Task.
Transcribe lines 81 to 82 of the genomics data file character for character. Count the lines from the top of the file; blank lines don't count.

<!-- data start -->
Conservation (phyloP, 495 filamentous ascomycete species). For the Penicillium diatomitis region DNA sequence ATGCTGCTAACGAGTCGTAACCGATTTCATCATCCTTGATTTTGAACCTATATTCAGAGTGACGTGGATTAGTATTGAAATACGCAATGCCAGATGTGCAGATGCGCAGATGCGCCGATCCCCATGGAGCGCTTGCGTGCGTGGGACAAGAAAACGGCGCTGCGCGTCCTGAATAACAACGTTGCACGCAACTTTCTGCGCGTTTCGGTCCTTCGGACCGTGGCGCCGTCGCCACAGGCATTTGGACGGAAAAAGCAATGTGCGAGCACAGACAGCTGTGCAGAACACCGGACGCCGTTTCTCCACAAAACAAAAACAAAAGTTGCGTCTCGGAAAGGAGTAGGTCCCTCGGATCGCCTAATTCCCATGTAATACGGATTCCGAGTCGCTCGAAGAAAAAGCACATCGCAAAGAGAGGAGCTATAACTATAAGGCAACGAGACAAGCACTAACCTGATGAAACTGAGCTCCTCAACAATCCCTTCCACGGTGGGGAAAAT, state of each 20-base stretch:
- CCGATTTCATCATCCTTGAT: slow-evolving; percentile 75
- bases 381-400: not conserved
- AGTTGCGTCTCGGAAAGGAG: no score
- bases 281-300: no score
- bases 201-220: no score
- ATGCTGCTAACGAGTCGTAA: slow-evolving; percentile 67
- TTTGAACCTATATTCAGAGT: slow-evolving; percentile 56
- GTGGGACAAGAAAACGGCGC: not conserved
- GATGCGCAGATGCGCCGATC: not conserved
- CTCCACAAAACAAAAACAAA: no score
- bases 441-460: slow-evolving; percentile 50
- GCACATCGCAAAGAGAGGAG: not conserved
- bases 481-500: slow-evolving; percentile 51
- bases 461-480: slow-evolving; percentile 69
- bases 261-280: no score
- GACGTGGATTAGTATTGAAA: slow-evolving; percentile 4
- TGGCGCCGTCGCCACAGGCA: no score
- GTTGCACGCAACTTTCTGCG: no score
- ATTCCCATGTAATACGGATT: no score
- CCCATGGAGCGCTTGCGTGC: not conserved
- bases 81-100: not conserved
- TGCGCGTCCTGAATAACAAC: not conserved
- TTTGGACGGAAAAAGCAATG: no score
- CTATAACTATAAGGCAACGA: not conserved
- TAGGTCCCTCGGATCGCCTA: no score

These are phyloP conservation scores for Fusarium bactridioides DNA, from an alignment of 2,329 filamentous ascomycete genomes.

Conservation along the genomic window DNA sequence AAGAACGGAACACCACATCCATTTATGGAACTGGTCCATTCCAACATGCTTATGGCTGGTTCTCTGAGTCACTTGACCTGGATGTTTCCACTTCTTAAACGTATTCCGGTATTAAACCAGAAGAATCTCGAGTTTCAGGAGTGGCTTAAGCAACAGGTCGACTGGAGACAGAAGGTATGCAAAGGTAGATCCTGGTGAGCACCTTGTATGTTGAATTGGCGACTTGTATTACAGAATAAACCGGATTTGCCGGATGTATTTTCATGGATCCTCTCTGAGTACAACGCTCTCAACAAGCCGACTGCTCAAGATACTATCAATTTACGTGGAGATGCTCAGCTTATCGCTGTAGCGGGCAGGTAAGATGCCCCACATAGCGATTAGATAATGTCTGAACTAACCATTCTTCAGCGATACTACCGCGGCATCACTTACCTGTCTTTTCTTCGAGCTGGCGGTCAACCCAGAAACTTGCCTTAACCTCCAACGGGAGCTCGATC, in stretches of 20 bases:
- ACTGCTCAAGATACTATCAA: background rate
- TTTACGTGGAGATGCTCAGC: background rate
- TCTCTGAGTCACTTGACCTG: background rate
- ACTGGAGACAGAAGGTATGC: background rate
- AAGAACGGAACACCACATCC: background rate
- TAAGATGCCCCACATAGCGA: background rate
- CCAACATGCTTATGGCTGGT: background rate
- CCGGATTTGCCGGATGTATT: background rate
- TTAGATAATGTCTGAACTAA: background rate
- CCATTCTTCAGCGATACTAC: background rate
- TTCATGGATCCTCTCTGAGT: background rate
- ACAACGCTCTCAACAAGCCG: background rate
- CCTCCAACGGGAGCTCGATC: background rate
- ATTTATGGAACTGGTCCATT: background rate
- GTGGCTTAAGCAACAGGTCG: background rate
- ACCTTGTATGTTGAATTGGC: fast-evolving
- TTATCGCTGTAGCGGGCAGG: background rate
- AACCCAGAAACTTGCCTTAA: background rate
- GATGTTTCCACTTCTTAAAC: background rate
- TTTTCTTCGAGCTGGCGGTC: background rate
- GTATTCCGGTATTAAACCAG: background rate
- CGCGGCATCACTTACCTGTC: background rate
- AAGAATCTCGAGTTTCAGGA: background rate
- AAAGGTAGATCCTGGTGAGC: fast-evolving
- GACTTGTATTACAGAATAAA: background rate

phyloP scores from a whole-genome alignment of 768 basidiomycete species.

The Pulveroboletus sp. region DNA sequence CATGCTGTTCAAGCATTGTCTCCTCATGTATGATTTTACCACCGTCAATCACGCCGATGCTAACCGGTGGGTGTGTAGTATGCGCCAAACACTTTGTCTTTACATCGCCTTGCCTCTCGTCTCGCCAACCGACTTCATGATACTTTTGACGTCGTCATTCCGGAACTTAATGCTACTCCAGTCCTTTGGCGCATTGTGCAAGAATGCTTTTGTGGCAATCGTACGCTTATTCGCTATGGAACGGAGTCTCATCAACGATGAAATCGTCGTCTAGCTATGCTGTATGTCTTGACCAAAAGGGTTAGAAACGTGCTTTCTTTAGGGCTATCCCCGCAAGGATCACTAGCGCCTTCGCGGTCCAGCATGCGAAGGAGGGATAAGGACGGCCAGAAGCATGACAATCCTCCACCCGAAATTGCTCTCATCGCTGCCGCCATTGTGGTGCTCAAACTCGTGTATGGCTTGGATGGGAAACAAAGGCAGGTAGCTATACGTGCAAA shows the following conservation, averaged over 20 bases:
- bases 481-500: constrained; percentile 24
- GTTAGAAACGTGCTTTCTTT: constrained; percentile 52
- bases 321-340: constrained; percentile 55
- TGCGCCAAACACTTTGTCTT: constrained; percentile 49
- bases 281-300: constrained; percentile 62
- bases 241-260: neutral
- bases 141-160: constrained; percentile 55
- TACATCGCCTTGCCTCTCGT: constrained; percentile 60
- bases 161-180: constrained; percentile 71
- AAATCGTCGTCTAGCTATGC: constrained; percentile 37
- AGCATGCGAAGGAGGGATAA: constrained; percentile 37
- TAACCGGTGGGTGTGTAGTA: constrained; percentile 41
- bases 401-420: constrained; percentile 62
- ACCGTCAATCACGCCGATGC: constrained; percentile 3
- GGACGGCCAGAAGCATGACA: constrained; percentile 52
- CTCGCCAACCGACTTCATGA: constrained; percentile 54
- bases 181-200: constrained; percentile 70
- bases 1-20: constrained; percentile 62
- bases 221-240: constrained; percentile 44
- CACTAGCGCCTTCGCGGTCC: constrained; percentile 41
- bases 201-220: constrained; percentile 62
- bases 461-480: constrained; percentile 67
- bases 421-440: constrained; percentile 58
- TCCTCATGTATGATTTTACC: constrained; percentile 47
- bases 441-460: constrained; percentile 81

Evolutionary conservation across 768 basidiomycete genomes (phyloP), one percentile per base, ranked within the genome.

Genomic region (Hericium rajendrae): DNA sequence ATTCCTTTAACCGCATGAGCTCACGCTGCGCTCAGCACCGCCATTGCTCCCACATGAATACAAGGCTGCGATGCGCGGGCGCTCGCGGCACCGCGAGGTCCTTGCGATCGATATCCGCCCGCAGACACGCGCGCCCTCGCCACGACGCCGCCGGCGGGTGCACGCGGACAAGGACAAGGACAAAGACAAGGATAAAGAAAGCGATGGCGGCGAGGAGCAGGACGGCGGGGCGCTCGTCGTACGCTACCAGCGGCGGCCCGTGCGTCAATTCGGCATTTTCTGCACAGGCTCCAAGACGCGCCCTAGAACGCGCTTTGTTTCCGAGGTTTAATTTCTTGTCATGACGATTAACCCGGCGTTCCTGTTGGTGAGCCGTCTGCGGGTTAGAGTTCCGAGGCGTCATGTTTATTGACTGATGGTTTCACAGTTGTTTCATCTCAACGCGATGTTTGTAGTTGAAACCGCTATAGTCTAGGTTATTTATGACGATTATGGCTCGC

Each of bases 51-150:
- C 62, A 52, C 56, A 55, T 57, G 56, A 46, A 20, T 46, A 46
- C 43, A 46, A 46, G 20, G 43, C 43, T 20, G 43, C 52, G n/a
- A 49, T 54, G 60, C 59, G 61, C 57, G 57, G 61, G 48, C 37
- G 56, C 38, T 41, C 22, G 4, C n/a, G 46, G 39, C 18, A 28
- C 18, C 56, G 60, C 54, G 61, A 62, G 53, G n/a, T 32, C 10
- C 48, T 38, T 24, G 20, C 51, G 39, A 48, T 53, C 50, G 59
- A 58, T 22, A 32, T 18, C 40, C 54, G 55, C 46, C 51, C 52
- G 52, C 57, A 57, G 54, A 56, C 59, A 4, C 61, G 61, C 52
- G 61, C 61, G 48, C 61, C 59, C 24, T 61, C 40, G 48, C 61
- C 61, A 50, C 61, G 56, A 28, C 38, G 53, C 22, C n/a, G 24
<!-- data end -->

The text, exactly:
Evolutionary conservation across 768 basidiomycete genomes (phyloP), one percentile per base, ranked within the genome.

Genomic region (Hericium rajendrae): DNA sequence ATTCCTTTAACCGCATGAGCTCACGCTGCGCTCAGCACCGCCATTGCTCCCACATGAATACAAGGCTGCGATGCGCGGGCGCTCGCGGCACCGCGAGGTCCTTGCGATCGATATCCGCCCGCAGACACGCGCGCCCTCGCCACGACGCCGCCGGCGGGTGCACGCGGACAAGGACAAGGACAAAGACAAGGATAAAGAAAGCGATGGCGGCGAGGAGCAGGACGGCGGGGCGCTCGTCGTACGCTACCAGCGGCGGCCCGTGCGTCAATTCGGCATTTTCTGCACAGGCTCCAAGACGCGCCCTAGAACGCGCTTTGTTTCCGAGGTTTAATTTCTTGTCATGACGATTAACCCGGCGTTCCTGTTGGTGAGCCGTCTGCGGGTTAGAGTTCCGAGGCGTCATGTTTATTGACTGATGGTTTCACAGTTGTTTCATCTCAACGCGATGTTTGTAGTTGAAACCGCTATAGTCTAGGTTATTTATGACGATTATGGCTCGC